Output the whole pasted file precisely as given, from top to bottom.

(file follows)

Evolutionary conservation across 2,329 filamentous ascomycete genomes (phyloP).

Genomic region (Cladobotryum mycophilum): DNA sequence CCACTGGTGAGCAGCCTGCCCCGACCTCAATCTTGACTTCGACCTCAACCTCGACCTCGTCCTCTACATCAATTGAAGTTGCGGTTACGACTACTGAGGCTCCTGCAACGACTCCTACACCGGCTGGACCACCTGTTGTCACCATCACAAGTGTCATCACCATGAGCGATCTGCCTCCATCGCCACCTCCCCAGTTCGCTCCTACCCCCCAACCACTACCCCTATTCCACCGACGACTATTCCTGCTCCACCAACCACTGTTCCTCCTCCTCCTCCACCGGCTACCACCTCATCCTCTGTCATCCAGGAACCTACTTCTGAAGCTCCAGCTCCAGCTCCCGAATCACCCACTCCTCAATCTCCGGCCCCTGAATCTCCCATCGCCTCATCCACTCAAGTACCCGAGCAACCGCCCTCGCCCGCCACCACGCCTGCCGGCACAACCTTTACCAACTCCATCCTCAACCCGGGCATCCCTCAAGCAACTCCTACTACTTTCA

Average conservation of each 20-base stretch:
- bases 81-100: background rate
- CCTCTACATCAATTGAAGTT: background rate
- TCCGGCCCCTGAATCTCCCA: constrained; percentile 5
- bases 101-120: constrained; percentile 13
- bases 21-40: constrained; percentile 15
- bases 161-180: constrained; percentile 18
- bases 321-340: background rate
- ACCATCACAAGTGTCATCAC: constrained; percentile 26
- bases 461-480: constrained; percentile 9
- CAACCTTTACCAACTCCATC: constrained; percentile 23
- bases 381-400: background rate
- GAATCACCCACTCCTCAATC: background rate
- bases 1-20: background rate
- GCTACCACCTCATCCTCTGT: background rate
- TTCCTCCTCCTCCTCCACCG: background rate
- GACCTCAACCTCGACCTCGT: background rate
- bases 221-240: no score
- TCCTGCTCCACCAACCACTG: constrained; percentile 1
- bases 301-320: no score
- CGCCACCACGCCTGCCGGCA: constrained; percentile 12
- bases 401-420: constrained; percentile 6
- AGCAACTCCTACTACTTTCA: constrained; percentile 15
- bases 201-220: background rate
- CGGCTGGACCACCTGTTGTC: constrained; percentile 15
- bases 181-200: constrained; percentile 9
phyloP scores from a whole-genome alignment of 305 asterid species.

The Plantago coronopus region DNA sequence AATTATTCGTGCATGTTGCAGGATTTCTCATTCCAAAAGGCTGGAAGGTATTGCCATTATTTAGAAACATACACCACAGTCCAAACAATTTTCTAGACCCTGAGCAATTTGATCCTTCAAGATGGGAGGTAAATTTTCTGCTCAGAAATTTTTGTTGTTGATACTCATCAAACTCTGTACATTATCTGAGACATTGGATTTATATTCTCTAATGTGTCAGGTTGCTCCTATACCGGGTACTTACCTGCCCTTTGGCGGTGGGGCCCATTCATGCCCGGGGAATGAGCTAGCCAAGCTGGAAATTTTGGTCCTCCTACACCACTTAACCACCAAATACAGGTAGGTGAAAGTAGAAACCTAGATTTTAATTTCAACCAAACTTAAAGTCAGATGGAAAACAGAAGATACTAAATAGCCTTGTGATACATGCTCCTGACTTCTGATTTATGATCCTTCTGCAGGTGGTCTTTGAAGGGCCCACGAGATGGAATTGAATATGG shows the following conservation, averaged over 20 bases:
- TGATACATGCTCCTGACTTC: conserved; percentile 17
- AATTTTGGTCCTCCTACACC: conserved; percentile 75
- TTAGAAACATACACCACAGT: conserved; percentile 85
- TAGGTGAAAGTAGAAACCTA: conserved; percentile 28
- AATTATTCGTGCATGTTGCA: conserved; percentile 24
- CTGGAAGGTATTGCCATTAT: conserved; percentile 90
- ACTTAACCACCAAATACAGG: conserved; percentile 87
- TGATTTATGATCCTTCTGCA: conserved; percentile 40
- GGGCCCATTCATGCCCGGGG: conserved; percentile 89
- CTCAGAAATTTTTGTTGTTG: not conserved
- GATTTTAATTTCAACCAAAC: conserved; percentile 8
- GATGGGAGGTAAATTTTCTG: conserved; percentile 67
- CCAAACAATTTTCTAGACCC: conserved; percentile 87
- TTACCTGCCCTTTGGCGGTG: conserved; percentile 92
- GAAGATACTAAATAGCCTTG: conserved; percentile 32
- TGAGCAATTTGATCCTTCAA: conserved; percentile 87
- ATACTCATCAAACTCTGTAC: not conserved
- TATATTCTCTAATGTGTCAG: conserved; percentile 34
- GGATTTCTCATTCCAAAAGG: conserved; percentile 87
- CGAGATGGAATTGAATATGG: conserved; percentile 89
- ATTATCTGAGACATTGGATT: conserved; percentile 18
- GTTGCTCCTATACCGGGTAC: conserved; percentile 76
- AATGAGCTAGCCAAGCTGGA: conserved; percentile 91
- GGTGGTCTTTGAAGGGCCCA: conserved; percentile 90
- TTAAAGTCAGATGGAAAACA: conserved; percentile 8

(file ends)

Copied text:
Evolutionary conservation across 2,329 filamentous ascomycete genomes (phyloP).

Genomic region (Cladobotryum mycophilum): DNA sequence CCACTGGTGAGCAGCCTGCCCCGACCTCAATCTTGACTTCGACCTCAACCTCGACCTCGTCCTCTACATCAATTGAAGTTGCGGTTACGACTACTGAGGCTCCTGCAACGACTCCTACACCGGCTGGACCACCTGTTGTCACCATCACAAGTGTCATCACCATGAGCGATCTGCCTCCATCGCCACCTCCCCAGTTCGCTCCTACCCCCCAACCACTACCCCTATTCCACCGACGACTATTCCTGCTCCACCAACCACTGTTCCTCCTCCTCCTCCACCGGCTACCACCTCATCCTCTGTCATCCAGGAACCTACTTCTGAAGCTCCAGCTCCAGCTCCCGAATCACCCACTCCTCAATCTCCGGCCCCTGAATCTCCCATCGCCTCATCCACTCAAGTACCCGAGCAACCGCCCTCGCCCGCCACCACGCCTGCCGGCACAACCTTTACCAACTCCATCCTCAACCCGGGCATCCCTCAAGCAACTCCTACTACTTTCA

Average conservation of each 20-base stretch:
- bases 81-100: background rate
- CCTCTACATCAATTGAAGTT: background rate
- TCCGGCCCCTGAATCTCCCA: constrained; percentile 5
- bases 101-120: constrained; percentile 13
- bases 21-40: constrained; percentile 15
- bases 161-180: constrained; percentile 18
- bases 321-340: background rate
- ACCATCACAAGTGTCATCAC: constrained; percentile 26
- bases 461-480: constrained; percentile 9
- CAACCTTTACCAACTCCATC: constrained; percentile 23
- bases 381-400: background rate
- GAATCACCCACTCCTCAATC: background rate
- bases 1-20: background rate
- GCTACCACCTCATCCTCTGT: background rate
- TTCCTCCTCCTCCTCCACCG: background rate
- GACCTCAACCTCGACCTCGT: background rate
- bases 221-240: no score
- TCCTGCTCCACCAACCACTG: constrained; percentile 1
- bases 301-320: no score
- CGCCACCACGCCTGCCGGCA: constrained; percentile 12
- bases 401-420: constrained; percentile 6
- AGCAACTCCTACTACTTTCA: constrained; percentile 15
- bases 201-220: background rate
- CGGCTGGACCACCTGTTGTC: constrained; percentile 15
- bases 181-200: constrained; percentile 9
phyloP scores from a whole-genome alignment of 305 asterid species.

The Plantago coronopus region DNA sequence AATTATTCGTGCATGTTGCAGGATTTCTCATTCCAAAAGGCTGGAAGGTATTGCCATTATTTAGAAACATACACCACAGTCCAAACAATTTTCTAGACCCTGAGCAATTTGATCCTTCAAGATGGGAGGTAAATTTTCTGCTCAGAAATTTTTGTTGTTGATACTCATCAAACTCTGTACATTATCTGAGACATTGGATTTATATTCTCTAATGTGTCAGGTTGCTCCTATACCGGGTACTTACCTGCCCTTTGGCGGTGGGGCCCATTCATGCCCGGGGAATGAGCTAGCCAAGCTGGAAATTTTGGTCCTCCTACACCACTTAACCACCAAATACAGGTAGGTGAAAGTAGAAACCTAGATTTTAATTTCAACCAAACTTAAAGTCAGATGGAAAACAGAAGATACTAAATAGCCTTGTGATACATGCTCCTGACTTCTGATTTATGATCCTTCTGCAGGTGGTCTTTGAAGGGCCCACGAGATGGAATTGAATATGG shows the following conservation, averaged over 20 bases:
- TGATACATGCTCCTGACTTC: conserved; percentile 17
- AATTTTGGTCCTCCTACACC: conserved; percentile 75
- TTAGAAACATACACCACAGT: conserved; percentile 85
- TAGGTGAAAGTAGAAACCTA: conserved; percentile 28
- AATTATTCGTGCATGTTGCA: conserved; percentile 24
- CTGGAAGGTATTGCCATTAT: conserved; percentile 90
- ACTTAACCACCAAATACAGG: conserved; percentile 87
- TGATTTATGATCCTTCTGCA: conserved; percentile 40
- GGGCCCATTCATGCCCGGGG: conserved; percentile 89
- CTCAGAAATTTTTGTTGTTG: not conserved
- GATTTTAATTTCAACCAAAC: conserved; percentile 8
- GATGGGAGGTAAATTTTCTG: conserved; percentile 67
- CCAAACAATTTTCTAGACCC: conserved; percentile 87
- TTACCTGCCCTTTGGCGGTG: conserved; percentile 92
- GAAGATACTAAATAGCCTTG: conserved; percentile 32
- TGAGCAATTTGATCCTTCAA: conserved; percentile 87
- ATACTCATCAAACTCTGTAC: not conserved
- TATATTCTCTAATGTGTCAG: conserved; percentile 34
- GGATTTCTCATTCCAAAAGG: conserved; percentile 87
- CGAGATGGAATTGAATATGG: conserved; percentile 89
- ATTATCTGAGACATTGGATT: conserved; percentile 18
- GTTGCTCCTATACCGGGTAC: conserved; percentile 76
- AATGAGCTAGCCAAGCTGGA: conserved; percentile 91
- GGTGGTCTTTGAAGGGCCCA: conserved; percentile 90
- TTAAAGTCAGATGGAAAACA: conserved; percentile 8